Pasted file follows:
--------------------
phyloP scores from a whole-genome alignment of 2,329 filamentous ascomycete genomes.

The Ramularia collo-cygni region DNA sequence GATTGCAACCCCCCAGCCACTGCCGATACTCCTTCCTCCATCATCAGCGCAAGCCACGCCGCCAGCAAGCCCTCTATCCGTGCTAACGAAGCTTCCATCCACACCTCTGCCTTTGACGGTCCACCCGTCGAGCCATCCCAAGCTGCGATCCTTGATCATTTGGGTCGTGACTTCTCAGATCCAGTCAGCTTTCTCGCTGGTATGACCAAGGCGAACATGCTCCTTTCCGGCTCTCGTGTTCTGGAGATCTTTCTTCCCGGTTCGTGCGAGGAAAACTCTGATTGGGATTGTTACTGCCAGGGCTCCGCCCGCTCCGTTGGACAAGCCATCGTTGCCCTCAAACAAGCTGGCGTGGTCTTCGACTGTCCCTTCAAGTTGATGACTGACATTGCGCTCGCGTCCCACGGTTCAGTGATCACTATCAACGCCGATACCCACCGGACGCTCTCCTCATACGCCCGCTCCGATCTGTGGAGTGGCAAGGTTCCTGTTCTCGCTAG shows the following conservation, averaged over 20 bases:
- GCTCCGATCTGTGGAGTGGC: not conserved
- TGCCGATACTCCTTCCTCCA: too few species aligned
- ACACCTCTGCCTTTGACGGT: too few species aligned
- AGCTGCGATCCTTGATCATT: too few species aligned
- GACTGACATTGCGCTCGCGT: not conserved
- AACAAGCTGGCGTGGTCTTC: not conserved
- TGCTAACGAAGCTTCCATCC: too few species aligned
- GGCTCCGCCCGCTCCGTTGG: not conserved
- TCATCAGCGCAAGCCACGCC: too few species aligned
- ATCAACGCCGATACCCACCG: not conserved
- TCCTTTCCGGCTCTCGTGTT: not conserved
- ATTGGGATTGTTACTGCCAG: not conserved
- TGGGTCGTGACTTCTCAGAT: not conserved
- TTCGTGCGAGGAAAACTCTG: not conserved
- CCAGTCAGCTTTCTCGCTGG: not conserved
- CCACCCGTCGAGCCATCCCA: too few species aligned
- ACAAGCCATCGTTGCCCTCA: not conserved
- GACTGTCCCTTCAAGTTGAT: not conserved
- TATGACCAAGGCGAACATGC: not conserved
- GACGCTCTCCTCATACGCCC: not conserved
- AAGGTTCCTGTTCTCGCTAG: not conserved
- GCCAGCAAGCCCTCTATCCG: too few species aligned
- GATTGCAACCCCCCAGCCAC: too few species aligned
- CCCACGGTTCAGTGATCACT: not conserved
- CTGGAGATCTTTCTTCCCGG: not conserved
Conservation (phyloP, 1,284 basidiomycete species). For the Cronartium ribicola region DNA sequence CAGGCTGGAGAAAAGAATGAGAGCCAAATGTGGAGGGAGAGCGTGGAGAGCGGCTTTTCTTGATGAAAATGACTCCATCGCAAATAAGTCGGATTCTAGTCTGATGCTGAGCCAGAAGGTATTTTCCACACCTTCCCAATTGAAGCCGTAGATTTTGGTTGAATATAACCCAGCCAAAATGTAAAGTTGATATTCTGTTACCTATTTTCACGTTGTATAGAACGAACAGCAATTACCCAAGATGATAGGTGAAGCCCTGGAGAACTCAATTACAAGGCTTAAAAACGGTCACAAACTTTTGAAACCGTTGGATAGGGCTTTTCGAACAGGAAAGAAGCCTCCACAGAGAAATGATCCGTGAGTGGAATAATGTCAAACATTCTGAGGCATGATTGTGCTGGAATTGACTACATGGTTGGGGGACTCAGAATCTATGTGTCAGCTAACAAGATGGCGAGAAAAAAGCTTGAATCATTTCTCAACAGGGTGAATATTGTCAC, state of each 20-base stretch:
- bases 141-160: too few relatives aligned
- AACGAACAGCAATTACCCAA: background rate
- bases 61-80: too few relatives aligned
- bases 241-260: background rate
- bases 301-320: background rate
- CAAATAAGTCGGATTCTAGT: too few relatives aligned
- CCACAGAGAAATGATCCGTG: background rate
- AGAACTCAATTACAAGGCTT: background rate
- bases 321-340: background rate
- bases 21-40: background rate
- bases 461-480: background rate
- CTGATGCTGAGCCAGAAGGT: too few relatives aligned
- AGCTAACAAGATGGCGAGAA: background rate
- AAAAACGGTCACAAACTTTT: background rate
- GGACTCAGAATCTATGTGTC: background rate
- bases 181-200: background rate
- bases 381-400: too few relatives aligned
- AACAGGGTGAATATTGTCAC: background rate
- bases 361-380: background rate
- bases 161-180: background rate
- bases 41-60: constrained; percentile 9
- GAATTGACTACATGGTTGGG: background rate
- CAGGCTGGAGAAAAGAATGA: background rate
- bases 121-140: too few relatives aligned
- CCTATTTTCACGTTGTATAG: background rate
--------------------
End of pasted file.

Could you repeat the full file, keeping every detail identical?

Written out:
phyloP scores from a whole-genome alignment of 2,329 filamentous ascomycete genomes.

The Ramularia collo-cygni region DNA sequence GATTGCAACCCCCCAGCCACTGCCGATACTCCTTCCTCCATCATCAGCGCAAGCCACGCCGCCAGCAAGCCCTCTATCCGTGCTAACGAAGCTTCCATCCACACCTCTGCCTTTGACGGTCCACCCGTCGAGCCATCCCAAGCTGCGATCCTTGATCATTTGGGTCGTGACTTCTCAGATCCAGTCAGCTTTCTCGCTGGTATGACCAAGGCGAACATGCTCCTTTCCGGCTCTCGTGTTCTGGAGATCTTTCTTCCCGGTTCGTGCGAGGAAAACTCTGATTGGGATTGTTACTGCCAGGGCTCCGCCCGCTCCGTTGGACAAGCCATCGTTGCCCTCAAACAAGCTGGCGTGGTCTTCGACTGTCCCTTCAAGTTGATGACTGACATTGCGCTCGCGTCCCACGGTTCAGTGATCACTATCAACGCCGATACCCACCGGACGCTCTCCTCATACGCCCGCTCCGATCTGTGGAGTGGCAAGGTTCCTGTTCTCGCTAG shows the following conservation, averaged over 20 bases:
- GCTCCGATCTGTGGAGTGGC: not conserved
- TGCCGATACTCCTTCCTCCA: too few species aligned
- ACACCTCTGCCTTTGACGGT: too few species aligned
- AGCTGCGATCCTTGATCATT: too few species aligned
- GACTGACATTGCGCTCGCGT: not conserved
- AACAAGCTGGCGTGGTCTTC: not conserved
- TGCTAACGAAGCTTCCATCC: too few species aligned
- GGCTCCGCCCGCTCCGTTGG: not conserved
- TCATCAGCGCAAGCCACGCC: too few species aligned
- ATCAACGCCGATACCCACCG: not conserved
- TCCTTTCCGGCTCTCGTGTT: not conserved
- ATTGGGATTGTTACTGCCAG: not conserved
- TGGGTCGTGACTTCTCAGAT: not conserved
- TTCGTGCGAGGAAAACTCTG: not conserved
- CCAGTCAGCTTTCTCGCTGG: not conserved
- CCACCCGTCGAGCCATCCCA: too few species aligned
- ACAAGCCATCGTTGCCCTCA: not conserved
- GACTGTCCCTTCAAGTTGAT: not conserved
- TATGACCAAGGCGAACATGC: not conserved
- GACGCTCTCCTCATACGCCC: not conserved
- AAGGTTCCTGTTCTCGCTAG: not conserved
- GCCAGCAAGCCCTCTATCCG: too few species aligned
- GATTGCAACCCCCCAGCCAC: too few species aligned
- CCCACGGTTCAGTGATCACT: not conserved
- CTGGAGATCTTTCTTCCCGG: not conserved
Conservation (phyloP, 1,284 basidiomycete species). For the Cronartium ribicola region DNA sequence CAGGCTGGAGAAAAGAATGAGAGCCAAATGTGGAGGGAGAGCGTGGAGAGCGGCTTTTCTTGATGAAAATGACTCCATCGCAAATAAGTCGGATTCTAGTCTGATGCTGAGCCAGAAGGTATTTTCCACACCTTCCCAATTGAAGCCGTAGATTTTGGTTGAATATAACCCAGCCAAAATGTAAAGTTGATATTCTGTTACCTATTTTCACGTTGTATAGAACGAACAGCAATTACCCAAGATGATAGGTGAAGCCCTGGAGAACTCAATTACAAGGCTTAAAAACGGTCACAAACTTTTGAAACCGTTGGATAGGGCTTTTCGAACAGGAAAGAAGCCTCCACAGAGAAATGATCCGTGAGTGGAATAATGTCAAACATTCTGAGGCATGATTGTGCTGGAATTGACTACATGGTTGGGGGACTCAGAATCTATGTGTCAGCTAACAAGATGGCGAGAAAAAAGCTTGAATCATTTCTCAACAGGGTGAATATTGTCAC, state of each 20-base stretch:
- bases 141-160: too few relatives aligned
- AACGAACAGCAATTACCCAA: background rate
- bases 61-80: too few relatives aligned
- bases 241-260: background rate
- bases 301-320: background rate
- CAAATAAGTCGGATTCTAGT: too few relatives aligned
- CCACAGAGAAATGATCCGTG: background rate
- AGAACTCAATTACAAGGCTT: background rate
- bases 321-340: background rate
- bases 21-40: background rate
- bases 461-480: background rate
- CTGATGCTGAGCCAGAAGGT: too few relatives aligned
- AGCTAACAAGATGGCGAGAA: background rate
- AAAAACGGTCACAAACTTTT: background rate
- GGACTCAGAATCTATGTGTC: background rate
- bases 181-200: background rate
- bases 381-400: too few relatives aligned
- AACAGGGTGAATATTGTCAC: background rate
- bases 361-380: background rate
- bases 161-180: background rate
- bases 41-60: constrained; percentile 9
- GAATTGACTACATGGTTGGG: background rate
- CAGGCTGGAGAAAAGAATGA: background rate
- bases 121-140: too few relatives aligned
- CCTATTTTCACGTTGTATAG: background rate